GM animal feed study results out next year

30 Dec, 2009 07:56 AM

THE results of a controversial animal feeding study on genetically modified crops are expected to be made public by the middle of next year.

The $92,000 study was commissioned by the previous State Government in 2005 and funded in 2007.

However, the change of State Government last year left several unanswered questions for new Agriculture and Food Minister Terry Redman to explore in regards to the study's progress.

In particular, Mr Redman is concerned about the difference in communication afforded to his office on the study, compared to that of his Labor predecessor Kim Chance.

Agricultural Region MLC Brian Ellis raised questions in Parliament last month about the study's tendering protocol and taxpayer accountability.

Edstar Genetics principal Ian Edwards, a member of Mr Chance's GMO Reference Group, also weighed into the debate calling for a Parliamentary inquiry into the feeding trial's whereabouts.

In contrast, Shadow Labor Agriculture Minister Mick Murray has declined to comment on the issue.

However, the study's proponent, Judy Carman of the Institute of Health and Environmental Research (IHER) in Adelaide, cleared the air last week, sending a letter to the Agriculture and Food Department.

Dr Carman said a feeding study had been undertaken and data was being analysed and written up.

Dr Carman also briefed Farm Weekly, saying the WA Government had nothing to worry about.

"The Board of IHER has now met and wishes to inform you of the following," the letter said.

"A long-term feeding study has been undertaken.

"The entire grant of money has been committed for expenditure.

"Data from the feeding study is being analysed for publication in a peer-reviewed scientific journal.

"The precise date of publication is not under our control but we expect that results will be published in the first half of 2010.

"The WA Government has previously been provided with a copy of the research methodology and as agreed, the methodology will be made public with the results when the results are published.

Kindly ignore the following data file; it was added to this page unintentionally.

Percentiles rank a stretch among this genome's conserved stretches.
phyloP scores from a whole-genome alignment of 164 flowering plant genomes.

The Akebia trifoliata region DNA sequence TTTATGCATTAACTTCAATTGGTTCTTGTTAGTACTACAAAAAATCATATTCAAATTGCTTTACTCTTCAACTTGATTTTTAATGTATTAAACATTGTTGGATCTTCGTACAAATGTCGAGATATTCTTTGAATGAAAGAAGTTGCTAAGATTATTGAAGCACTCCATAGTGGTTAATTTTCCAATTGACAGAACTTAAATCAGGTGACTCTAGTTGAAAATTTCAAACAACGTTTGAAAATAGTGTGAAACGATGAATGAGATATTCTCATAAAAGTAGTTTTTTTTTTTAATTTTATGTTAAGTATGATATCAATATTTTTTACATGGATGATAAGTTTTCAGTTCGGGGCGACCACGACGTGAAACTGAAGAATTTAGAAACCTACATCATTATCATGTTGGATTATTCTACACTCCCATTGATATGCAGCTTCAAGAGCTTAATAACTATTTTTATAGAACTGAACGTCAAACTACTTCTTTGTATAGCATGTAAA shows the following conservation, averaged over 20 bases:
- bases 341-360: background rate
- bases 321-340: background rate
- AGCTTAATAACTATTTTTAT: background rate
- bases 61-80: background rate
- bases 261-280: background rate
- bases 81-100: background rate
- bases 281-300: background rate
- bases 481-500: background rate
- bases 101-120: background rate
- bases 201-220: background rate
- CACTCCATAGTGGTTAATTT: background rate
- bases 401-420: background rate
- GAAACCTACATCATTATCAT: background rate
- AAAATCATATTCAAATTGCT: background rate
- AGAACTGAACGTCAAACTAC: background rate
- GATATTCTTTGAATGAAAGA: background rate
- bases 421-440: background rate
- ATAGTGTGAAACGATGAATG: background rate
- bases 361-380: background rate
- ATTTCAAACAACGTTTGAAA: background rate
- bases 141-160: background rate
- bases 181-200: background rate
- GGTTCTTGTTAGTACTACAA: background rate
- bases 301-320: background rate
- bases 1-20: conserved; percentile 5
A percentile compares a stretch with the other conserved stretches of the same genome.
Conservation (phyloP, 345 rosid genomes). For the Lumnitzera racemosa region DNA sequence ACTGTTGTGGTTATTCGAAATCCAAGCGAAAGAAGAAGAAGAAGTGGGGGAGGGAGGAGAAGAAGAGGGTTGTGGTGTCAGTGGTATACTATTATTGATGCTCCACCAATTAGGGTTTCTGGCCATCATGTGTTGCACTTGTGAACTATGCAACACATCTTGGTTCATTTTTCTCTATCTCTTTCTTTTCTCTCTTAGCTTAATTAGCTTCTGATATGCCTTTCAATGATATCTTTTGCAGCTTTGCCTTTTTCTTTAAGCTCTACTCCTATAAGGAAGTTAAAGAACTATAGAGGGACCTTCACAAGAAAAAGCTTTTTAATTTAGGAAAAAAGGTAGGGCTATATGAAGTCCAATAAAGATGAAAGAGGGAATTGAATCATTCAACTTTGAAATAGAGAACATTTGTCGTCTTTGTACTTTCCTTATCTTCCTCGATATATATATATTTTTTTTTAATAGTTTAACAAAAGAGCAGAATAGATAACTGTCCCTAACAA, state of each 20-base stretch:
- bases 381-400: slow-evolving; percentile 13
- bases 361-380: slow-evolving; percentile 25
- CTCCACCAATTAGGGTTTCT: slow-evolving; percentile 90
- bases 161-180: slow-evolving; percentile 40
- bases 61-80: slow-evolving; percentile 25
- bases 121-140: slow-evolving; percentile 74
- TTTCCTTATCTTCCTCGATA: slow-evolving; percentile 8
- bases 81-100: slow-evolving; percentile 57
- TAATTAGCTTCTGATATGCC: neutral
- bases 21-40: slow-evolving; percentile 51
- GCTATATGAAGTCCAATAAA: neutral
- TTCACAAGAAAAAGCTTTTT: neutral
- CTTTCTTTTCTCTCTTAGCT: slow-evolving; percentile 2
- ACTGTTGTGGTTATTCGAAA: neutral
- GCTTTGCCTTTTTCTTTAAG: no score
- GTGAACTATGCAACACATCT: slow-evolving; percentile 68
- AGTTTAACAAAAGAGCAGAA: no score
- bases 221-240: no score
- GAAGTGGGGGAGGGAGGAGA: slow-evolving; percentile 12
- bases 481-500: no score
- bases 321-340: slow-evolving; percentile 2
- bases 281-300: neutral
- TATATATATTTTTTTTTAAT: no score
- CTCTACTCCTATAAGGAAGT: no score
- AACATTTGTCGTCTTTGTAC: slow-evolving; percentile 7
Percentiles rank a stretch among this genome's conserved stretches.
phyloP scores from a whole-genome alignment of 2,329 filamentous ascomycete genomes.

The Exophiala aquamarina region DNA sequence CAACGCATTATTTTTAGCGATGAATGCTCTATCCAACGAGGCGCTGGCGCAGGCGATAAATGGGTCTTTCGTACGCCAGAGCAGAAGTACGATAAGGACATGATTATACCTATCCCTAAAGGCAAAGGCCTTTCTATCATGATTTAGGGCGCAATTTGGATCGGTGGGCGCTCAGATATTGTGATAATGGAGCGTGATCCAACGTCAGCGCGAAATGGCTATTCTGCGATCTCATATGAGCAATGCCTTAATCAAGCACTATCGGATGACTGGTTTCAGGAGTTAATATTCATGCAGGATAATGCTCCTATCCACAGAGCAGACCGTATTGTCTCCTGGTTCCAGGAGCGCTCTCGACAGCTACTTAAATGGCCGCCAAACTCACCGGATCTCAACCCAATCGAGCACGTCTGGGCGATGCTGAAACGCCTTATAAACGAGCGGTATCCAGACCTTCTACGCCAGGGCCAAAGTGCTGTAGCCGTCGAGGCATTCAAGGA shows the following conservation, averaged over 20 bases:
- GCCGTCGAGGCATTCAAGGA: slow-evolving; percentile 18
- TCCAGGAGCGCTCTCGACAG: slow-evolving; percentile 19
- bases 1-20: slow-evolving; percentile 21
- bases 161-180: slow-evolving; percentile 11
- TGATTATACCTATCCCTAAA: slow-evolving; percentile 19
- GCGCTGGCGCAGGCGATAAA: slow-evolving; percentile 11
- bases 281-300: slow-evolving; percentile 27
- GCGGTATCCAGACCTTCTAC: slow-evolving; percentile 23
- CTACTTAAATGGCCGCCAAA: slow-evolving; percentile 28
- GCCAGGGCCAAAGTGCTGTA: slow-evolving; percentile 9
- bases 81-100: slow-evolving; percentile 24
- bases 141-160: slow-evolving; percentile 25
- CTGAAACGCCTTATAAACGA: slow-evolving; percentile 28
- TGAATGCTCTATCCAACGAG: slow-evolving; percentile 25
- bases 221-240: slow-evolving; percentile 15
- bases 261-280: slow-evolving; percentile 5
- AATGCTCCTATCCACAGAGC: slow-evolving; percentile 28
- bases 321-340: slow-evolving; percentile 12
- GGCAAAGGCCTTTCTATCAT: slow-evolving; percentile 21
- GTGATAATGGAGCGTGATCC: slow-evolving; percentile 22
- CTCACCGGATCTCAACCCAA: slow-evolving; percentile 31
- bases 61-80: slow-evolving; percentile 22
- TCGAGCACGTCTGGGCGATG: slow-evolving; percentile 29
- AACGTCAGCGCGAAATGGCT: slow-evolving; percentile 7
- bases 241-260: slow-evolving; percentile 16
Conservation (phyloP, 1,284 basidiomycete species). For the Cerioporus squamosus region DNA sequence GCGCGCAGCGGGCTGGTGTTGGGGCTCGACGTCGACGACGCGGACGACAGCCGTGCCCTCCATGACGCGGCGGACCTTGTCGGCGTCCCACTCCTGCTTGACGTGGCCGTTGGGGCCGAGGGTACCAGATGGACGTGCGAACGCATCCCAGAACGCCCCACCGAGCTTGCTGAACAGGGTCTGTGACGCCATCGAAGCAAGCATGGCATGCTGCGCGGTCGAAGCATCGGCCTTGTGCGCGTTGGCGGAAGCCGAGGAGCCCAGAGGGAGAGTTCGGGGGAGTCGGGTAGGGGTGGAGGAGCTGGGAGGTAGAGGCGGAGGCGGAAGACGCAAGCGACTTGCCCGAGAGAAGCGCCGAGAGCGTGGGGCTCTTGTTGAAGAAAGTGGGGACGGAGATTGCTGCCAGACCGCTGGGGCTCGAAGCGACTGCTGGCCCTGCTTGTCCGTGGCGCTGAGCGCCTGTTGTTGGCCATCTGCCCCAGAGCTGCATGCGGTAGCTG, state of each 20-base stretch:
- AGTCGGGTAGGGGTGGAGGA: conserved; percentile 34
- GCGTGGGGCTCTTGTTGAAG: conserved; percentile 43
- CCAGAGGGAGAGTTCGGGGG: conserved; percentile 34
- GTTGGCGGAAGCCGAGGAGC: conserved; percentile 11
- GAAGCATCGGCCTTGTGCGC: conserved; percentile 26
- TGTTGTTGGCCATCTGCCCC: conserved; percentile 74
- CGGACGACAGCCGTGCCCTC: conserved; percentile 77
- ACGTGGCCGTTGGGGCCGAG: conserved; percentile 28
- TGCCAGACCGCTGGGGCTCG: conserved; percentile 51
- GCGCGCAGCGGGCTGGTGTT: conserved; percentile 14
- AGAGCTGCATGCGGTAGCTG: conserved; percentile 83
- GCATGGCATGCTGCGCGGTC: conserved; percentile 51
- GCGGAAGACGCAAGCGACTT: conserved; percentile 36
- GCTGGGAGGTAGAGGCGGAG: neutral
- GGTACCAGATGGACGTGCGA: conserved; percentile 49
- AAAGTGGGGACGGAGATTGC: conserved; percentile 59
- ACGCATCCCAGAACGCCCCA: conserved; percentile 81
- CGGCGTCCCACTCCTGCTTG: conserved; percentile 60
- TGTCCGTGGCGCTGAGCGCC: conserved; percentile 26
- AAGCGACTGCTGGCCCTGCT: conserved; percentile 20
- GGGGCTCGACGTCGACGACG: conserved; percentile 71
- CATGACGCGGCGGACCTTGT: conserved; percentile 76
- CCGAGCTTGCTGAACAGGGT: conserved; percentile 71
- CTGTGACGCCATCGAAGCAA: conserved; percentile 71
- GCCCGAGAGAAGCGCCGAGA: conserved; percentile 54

"As we said in our previous correspondence dated October 26, 2009, we will be pleased to fully brief the Minister on the outcomes and implications of the research once the results have been analysed and published."

Dr Carman said the study would most likely be published towards the end of the estimated period.

She said proper research took time and could not be hurried to fit a political schedule.

"Where and how we have spent the money will be apparent when the materials and methods section is written and then published in the peer-reviewed paper for everyone to see," she said.

Dr Carman said the WA Government was not the only "funder" of the research work.

The study has also received funding from companies and donations from "mums and dads", to help meet the extra costs from doing research in the US, she said.

Dr Carman said the main delay to the research came from the difficulty with getting hold of GM material to test.

"GM companies usually forbid independent research on GM seeds purchased from them and prohibit farmers from giving GM seeds to researchers, which delayed our research for years," she said.

Read the full story in this week's Farm Weekly.

Date: Newest first | Oldest first


31/12/2009 9:47:03 AM, on Farm Weekly

Isn't it interesting how a study like this, which the majority of people would want to see done, has received such groundless, vicious attacks from GM proponents. What are they afraid of...the truth? Meanwhile WA's GM canola trials, which hardly anyone wants, has had an unknown amount of money thrown at it, and where is the data on that? I'd be very interested to see how much they have cost taxpayers, where the money has gone and what they have achieved. Meanwhile good on Dr Carman for standing her ground and following the strict research protocols.
Madeleine Love
31/12/2009 1:39:30 PM, on Farm Weekly

I wonder what the results will show? The degree of manipulation and failure to report on deaths and removals in Monsanto animal production studies, as well as the earlier manipulated rat study suggests there was a lot for Monsanto to hide, and that the results won't be advantageous for GM RR canola.
5/01/2010 12:32:17 PM, on Farm Weekly

Yes Hebe - it is groundless and vicious to question how $100k of public funding was spent nearly 5 yrs after the grant. How incredibly rude of those people to ask for some accountability. Madeleine - we all know what Dr Carman's research will say. She has published many claims about the toxicity of GM food for the past decade. Given the Greenpeace funding of this study I doubt we'll see a different result this time! How do you both feel about climate change? Is it happening? I'm guessing you'll say yes - the UN says so. I agree with that view. Why then doesn't it carry any weight with you that the UN, the WHO, and the Australian Academy of Sciences don't see anything especially dangerous about GM or GE crops (call them what you want)? You can't only push the science that agrees with you! And without meaning to offend anyone, it is also true that certain institutions have more weight in the scientific debate. The World Health Organization's view carries a lot more credence than the Institute of Health and Environmental Research or whatever it's calling itself these days... but now I'm just being vicious and nasty... or engaging in scientific debate - again, call it what you want.


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